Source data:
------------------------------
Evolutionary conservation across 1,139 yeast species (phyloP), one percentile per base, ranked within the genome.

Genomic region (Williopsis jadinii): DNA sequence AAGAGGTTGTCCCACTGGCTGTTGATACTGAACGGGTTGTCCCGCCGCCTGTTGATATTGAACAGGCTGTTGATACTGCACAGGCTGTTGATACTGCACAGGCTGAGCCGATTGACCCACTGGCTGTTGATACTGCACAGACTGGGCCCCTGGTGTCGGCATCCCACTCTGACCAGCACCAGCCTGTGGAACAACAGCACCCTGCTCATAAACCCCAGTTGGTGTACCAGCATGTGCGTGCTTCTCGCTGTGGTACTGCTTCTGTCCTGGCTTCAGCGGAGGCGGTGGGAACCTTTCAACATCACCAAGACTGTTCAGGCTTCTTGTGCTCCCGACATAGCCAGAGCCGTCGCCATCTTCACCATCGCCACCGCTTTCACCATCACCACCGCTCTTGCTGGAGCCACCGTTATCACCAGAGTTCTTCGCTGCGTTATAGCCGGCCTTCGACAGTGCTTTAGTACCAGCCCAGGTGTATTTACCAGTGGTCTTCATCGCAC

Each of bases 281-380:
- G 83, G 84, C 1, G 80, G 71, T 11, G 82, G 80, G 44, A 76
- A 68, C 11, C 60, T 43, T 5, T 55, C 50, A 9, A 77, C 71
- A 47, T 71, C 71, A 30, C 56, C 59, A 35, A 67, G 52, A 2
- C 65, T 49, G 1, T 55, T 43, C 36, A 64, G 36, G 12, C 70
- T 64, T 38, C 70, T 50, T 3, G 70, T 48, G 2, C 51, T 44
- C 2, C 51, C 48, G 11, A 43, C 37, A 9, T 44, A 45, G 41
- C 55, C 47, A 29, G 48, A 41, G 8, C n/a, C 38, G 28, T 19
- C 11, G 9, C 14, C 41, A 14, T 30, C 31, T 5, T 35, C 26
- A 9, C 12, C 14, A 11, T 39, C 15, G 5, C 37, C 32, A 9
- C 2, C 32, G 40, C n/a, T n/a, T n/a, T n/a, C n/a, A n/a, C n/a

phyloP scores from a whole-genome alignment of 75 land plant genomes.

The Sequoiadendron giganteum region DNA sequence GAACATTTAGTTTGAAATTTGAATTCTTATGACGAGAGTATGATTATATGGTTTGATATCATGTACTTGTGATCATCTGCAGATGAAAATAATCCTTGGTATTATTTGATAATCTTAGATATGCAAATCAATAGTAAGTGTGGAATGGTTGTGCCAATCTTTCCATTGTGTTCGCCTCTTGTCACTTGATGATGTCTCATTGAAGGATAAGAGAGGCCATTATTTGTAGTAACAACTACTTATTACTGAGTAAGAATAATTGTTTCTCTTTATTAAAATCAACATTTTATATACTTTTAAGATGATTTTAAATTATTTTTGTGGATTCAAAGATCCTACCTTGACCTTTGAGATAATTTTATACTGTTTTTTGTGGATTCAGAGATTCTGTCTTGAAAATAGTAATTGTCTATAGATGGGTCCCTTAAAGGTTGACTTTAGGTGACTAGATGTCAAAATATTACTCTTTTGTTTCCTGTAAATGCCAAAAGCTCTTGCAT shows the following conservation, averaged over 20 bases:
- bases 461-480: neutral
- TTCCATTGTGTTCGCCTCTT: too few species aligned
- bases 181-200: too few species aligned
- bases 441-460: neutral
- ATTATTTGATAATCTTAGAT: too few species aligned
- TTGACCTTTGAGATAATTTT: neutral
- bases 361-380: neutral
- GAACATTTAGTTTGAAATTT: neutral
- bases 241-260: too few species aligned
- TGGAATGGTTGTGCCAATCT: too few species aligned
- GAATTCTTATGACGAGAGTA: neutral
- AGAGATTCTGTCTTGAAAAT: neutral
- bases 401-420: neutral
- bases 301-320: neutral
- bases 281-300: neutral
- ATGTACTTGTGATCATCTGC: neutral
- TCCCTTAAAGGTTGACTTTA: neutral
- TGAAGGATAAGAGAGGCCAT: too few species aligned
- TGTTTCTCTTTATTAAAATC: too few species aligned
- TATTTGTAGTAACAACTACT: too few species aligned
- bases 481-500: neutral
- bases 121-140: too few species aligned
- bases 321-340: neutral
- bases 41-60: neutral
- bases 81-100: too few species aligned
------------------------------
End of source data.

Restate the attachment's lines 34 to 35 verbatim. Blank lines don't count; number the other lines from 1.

- TGTTTCTCTTTATTAAAATC: too few species aligned
- TATTTGTAGTAACAACTACT: too few species aligned